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transcendental

[tran-sen-den-tl, -suh n-] /ˌtræn sɛnˈdɛn tl, -sən-/
adjective
1.
transcendent, surpassing, or superior.
2.
being beyond ordinary or common experience, thought, or belief; supernatural.
3.
abstract or metaphysical.
4.
idealistic, lofty, or extravagant.
5.
Philosophy.
  1. beyond the contingent and accidental in human experience, but not beyond all human knowledge.
    Compare transcendent (def 4b).
  2. pertaining to certain theories, etc., explaining what is objective as the contribution of the mind.
  3. Kantianism. of, pertaining to, based upon, or concerned with a priori elements in experience, which condition human knowledge.
    Compare transcendent (def 4b).
noun
6.
Mathematics, transcendental number.
7.
transcendentals, Scholasticism. categories that have universal application, as being, one, true, good.
Origin
1615-1625
1615-25; < Medieval Latin trānscendentālis. See transcendent, -al1
Related forms
transcendentality, noun
transcendentally, adverb
untranscendental, adjective
untranscendentally, adverb
Dictionary.com Unabridged
Based on the Random House Dictionary, © Random House, Inc. 2014.
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Examples from the web for transcendental
  • Normally, this could be a transcendental experience.
  • It is also a transcendental number, which means it is not algebraic.
  • But the technologies behind both environments make the same transcendental promise: escape from the stink of humanity.
  • Yet the garden remains a powerful, even transcendental archetype.
  • Kunene is renowned for the transcendental and ethereal quality of his songs.
  • Frost valued impulse over reason, transcendental truth over logic.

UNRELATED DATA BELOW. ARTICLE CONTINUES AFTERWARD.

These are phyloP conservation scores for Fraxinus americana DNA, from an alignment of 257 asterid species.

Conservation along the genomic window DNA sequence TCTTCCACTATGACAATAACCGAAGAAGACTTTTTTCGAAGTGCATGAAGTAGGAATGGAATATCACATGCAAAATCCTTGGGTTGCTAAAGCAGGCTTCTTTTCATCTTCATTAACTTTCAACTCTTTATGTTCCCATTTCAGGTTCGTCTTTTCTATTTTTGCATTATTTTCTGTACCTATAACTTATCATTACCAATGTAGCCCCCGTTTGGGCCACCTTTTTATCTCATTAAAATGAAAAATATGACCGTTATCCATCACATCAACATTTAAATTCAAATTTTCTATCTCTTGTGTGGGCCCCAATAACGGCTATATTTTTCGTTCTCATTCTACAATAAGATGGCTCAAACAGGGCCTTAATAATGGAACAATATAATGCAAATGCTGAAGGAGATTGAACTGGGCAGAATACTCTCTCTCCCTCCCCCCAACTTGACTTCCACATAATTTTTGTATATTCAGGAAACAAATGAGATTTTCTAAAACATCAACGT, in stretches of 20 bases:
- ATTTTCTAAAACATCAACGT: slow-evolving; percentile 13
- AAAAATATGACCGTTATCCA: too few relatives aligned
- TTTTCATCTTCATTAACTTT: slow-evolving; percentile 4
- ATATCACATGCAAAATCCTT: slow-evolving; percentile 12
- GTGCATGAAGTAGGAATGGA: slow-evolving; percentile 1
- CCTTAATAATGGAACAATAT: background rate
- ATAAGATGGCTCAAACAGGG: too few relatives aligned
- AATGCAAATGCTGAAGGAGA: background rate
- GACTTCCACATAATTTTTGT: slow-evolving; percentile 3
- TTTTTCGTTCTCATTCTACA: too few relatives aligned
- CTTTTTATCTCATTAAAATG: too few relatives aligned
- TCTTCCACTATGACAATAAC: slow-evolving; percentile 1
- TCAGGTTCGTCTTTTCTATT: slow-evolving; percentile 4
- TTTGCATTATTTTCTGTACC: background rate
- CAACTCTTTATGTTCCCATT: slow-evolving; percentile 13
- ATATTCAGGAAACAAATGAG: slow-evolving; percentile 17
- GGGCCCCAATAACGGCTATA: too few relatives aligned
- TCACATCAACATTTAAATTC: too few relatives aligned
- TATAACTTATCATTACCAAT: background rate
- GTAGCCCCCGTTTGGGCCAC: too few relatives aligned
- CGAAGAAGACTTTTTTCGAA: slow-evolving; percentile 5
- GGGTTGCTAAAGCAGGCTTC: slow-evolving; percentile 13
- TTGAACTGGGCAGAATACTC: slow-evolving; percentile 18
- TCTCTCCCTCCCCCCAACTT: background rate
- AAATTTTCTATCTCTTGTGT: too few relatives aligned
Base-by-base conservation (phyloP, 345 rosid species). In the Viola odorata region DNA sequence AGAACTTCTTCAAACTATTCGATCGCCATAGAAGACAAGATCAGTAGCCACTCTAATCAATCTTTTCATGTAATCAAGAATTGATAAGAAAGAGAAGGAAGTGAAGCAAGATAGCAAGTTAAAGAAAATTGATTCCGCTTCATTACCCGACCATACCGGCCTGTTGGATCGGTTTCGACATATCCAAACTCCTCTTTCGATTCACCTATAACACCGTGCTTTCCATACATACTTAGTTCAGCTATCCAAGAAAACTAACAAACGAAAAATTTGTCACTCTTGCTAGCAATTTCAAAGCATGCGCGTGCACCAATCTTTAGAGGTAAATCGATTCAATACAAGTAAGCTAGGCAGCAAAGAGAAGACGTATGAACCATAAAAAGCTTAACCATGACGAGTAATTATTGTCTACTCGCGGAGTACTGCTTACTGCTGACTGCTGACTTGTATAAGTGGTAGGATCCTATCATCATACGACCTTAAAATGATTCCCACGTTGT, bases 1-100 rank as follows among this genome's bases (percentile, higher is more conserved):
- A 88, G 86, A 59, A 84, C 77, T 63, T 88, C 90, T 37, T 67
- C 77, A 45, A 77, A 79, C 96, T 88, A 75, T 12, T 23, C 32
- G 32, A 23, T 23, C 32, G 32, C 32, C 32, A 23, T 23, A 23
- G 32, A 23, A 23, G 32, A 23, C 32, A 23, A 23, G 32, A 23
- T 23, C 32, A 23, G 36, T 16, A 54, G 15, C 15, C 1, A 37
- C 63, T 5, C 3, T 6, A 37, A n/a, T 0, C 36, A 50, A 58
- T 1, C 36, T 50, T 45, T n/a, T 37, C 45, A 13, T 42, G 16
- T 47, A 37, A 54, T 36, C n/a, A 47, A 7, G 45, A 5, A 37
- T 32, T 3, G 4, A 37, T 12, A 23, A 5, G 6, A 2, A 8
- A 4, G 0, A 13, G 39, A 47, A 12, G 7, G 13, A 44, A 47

• Whether or not she does, her paintings are as sensuous as they are transcendental.
  • To understand empirical reality requires transcendental understanding.
  • OR many, the urge to believe in transcendental existence and immortality is overpowering.
  • Nothing transcendental was clamoring to get out of him at the moment.
British Dictionary definitions for transcendental

transcendental

/ˌtrænsɛnˈdɛntəl/
adjective
1.
transcendent, superior, or surpassing
2.
(in the philosophy of Kant)
  1. (of a judgment or logical deduction) being both synthetic and a priori
  2. of or relating to knowledge of the presuppositions of thought
3.
(philosophy) beyond our experience of phenomena, although not beyond potential knowledge
4.
(theol) surpassing the natural plane of reality or knowledge; supernatural or mystical
Derived Forms
transcendentality, noun
transcendentally, adverb
Collins English Dictionary - Complete & Unabridged 2012 Digital Edition
© William Collins Sons & Co. Ltd. 1979, 1986 © HarperCollins
Publishers 1998, 2000, 2003, 2005, 2006, 2007, 2009, 2012
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Word Origin and History for transcendental
adj.

1660s, from Medieval Latin transcendentalis, from Latin transcendentem (see transcendent). Transcendental meditation attested by 1966.

Online Etymology Dictionary, © 2010 Douglas Harper
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